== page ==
From the forests of Tuscany, Italy, to the shores of a San Diego reservoir, Professor Marc Beutel is hunting mercury.
Beutel, one of the newest professors in the UC Merced School of Engineering, has two summer projects to keep him busy this year. The first involves spending a month working with Italian scientists and studying how to monitor mercury levels in the air surrounding an historic mercury mine using tree bark.
“Mercury is easily mined as an ore, and this is one of five historic mines in the world — the Etruscans mined there,” Beutel said. “But the process of transforming the mercury in solid rocks into a liquid results in mercury pollution in air and soils. We’re trying to figure out the best, least expensive way to monitor this diffuse pollution and assess future remediation efforts.”
Beutel and his colleagues at the University of Florence had to find out whether the mercury was more prevalent in the soil or the air, and by looking deep into the striated layers of black pine bark, found the problem is in the air surrounding the mine.
“We found some of the highest levels of mercury in tree bark ever reported,” Beutel said. “We’re trying to determine the baseline so we can look for hot spots. So far, it looks like there is a high concentration of mercury, but only in a small area. But there are villages nearby, so we need to monitor the extent of the contamination.”
The bark is an effective and cheap biomonitor, but the scientists have only performed small-scale studies so far. This summer, they will test larger areas. They are concerned that the mercury in the air might be transported away from the site and fall onto wet soils and sediments where it can be turned into an organic form of the element by bacteria. The organic mercury — methyl mercury — is much more harmful and can accumulate into the food web.
That is a threat to young organisms, pregnant women and other vulnerable populations that might eat contaminated prey or fish.
Other colleagues at the University of Toronto have developed a passive monitor that uses activated charcoal and allows the researchers to determine the average mercury concentrations in the air. The two groups will work together at 50 sites around Mount Amiata, doing side-by-side comparisons to make sure their sensors back each other up.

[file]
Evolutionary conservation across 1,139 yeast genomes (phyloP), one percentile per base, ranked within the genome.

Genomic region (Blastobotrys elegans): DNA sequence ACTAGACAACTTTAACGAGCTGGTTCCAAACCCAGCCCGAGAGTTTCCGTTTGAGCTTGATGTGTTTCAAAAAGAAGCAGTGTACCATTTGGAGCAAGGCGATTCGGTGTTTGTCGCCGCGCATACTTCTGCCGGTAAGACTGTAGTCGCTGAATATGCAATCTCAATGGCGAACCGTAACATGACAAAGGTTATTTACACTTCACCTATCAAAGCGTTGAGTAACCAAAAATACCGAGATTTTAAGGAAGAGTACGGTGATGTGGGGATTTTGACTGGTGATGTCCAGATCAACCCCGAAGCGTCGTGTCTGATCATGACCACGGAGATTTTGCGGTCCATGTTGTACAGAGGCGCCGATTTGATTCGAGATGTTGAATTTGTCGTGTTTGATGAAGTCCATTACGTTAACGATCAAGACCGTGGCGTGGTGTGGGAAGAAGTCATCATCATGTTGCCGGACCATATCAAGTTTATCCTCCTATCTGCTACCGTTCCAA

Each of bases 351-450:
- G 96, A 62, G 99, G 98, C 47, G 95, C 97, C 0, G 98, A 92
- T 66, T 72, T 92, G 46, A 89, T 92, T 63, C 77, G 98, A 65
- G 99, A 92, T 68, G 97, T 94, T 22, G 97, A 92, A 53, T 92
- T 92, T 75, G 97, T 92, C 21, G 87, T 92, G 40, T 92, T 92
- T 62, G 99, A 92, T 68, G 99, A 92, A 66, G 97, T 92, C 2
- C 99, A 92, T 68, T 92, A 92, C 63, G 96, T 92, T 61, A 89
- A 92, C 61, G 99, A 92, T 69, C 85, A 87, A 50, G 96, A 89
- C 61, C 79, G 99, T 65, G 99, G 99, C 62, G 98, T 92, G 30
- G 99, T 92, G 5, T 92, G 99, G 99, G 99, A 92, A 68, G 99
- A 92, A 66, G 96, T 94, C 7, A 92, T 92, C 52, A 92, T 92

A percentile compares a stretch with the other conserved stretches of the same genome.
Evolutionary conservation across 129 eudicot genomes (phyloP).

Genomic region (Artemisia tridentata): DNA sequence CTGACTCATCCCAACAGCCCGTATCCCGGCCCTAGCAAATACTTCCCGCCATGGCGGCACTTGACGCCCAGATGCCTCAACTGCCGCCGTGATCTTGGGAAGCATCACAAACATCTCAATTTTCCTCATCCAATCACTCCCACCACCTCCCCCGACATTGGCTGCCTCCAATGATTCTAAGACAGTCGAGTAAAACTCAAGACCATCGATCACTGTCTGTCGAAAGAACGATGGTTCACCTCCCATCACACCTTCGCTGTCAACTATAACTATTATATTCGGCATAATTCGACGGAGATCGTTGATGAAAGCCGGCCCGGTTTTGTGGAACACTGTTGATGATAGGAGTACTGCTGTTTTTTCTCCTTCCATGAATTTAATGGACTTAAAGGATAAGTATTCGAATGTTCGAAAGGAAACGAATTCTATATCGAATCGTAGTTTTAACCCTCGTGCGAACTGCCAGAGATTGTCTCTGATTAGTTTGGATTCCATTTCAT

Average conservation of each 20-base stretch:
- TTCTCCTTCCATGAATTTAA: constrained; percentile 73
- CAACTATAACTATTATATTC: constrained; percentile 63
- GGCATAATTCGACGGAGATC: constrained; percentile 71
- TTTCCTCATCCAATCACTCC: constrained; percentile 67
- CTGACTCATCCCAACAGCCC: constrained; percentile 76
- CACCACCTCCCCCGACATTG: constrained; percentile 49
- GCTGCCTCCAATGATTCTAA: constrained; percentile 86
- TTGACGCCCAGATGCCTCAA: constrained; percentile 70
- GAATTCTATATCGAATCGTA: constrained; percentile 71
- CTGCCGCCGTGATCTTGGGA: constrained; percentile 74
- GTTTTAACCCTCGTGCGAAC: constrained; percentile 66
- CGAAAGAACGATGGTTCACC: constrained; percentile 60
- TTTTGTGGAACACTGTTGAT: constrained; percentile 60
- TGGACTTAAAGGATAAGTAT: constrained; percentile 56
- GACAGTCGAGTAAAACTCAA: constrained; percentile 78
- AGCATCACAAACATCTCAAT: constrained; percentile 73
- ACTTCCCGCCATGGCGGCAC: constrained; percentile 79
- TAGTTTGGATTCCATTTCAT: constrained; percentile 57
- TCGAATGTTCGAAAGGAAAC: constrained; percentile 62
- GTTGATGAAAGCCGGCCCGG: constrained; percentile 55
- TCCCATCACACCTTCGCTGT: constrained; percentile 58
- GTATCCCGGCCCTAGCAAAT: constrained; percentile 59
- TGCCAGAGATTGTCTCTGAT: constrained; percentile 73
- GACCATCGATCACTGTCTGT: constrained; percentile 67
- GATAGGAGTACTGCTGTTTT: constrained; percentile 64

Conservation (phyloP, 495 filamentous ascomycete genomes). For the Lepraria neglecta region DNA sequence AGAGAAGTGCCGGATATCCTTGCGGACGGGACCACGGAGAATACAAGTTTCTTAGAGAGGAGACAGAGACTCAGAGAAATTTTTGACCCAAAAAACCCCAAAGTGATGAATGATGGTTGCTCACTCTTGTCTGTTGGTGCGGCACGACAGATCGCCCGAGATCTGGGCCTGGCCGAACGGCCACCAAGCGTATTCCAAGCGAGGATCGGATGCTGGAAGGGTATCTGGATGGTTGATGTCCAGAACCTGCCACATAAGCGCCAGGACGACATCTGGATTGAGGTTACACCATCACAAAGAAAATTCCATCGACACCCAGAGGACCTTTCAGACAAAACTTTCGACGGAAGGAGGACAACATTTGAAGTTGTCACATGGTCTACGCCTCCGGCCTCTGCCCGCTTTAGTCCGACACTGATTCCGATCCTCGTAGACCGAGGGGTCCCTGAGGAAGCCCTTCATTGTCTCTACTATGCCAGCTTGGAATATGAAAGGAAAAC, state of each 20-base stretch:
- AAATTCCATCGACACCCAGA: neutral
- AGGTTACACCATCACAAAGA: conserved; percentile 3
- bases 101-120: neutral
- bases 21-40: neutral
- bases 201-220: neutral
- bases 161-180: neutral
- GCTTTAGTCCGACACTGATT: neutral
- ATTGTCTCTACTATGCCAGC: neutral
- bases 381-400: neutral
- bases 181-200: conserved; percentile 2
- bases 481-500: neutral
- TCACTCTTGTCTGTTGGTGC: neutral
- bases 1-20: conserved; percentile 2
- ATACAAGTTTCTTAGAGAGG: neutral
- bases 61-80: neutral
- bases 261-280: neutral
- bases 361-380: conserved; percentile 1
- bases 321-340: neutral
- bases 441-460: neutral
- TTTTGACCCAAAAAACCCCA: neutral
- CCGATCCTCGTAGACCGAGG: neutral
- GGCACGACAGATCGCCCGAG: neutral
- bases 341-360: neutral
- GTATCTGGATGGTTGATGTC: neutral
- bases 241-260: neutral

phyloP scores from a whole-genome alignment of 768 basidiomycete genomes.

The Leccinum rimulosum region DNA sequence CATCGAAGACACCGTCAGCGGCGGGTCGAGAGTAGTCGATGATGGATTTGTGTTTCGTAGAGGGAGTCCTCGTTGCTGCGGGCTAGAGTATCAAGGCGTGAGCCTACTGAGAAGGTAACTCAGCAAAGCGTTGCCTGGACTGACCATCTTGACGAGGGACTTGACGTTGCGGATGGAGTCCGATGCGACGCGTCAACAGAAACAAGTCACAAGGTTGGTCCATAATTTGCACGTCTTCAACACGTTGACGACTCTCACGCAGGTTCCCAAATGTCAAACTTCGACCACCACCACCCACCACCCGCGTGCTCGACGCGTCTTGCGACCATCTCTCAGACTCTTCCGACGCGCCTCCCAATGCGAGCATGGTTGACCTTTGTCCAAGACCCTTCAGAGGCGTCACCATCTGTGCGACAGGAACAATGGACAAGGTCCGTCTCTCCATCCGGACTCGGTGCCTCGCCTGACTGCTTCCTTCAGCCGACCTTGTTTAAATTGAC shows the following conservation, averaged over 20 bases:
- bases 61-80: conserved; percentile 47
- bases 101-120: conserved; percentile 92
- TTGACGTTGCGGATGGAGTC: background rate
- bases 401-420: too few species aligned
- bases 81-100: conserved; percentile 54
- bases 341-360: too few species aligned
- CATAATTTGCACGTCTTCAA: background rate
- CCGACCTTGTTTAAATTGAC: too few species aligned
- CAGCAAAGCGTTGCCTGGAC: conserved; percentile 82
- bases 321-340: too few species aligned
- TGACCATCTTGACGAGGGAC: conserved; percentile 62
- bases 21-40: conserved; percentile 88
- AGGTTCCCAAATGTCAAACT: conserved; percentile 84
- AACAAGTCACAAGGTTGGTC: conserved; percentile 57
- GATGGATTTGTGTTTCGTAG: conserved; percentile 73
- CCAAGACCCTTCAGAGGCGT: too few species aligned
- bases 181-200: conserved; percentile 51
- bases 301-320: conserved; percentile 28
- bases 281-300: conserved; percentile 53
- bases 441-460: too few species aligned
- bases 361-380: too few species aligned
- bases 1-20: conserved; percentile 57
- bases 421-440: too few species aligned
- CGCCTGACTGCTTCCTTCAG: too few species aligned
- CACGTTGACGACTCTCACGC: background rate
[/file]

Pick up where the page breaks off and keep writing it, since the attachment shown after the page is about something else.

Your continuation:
Beutel’s second project is studying and helping remediate mercury levels in a reservoir that will serve up San Diego’s drinking water if the drought worsens. He’s working with the city’s public utility district at Lake Hodges Reservoir, a backup reservoir that city leaders want to clean up so it’s ready if needed.
The city is installing an oxygenation system that turns liquid oxygen to gas and blends it with lake-bottom water to make sure the lake doesn’t become hypoxic or anoxic in the summer. The conversation from mercury to methyl mercury often occurs in anoxic environments, so the lake as it currently stands affords Beutel and his new graduate student, Byran Fuhrmann, the chance to establish baselines over two years, then conduct before-and-after comparisons as the oxygenation system is installed and is activated in 2018.
They’ll study the water, the fish and the zooplankton the fish eat, “hoping to see a reduction in mercury levels, and that the resultant uptake of mercury into the food web is repressed by well-oxygenated conditions,” Beutel said.
San Diego is also adding wetlands around the lake to help with the lake’s cleanup, which Beutel said is a sign that the city has foresight.
“They want to make sure to take care of their resources, because droughts might get worse as the climate continues to change,” he said.
Both projects could have implications for greater California, because many water resources that have been ignored will need to be tapped as the climate warms, and there are mercury mines here, too, such as those in the Silicon Valley area.
“These are two of the more exciting projects I’m working on,” he said.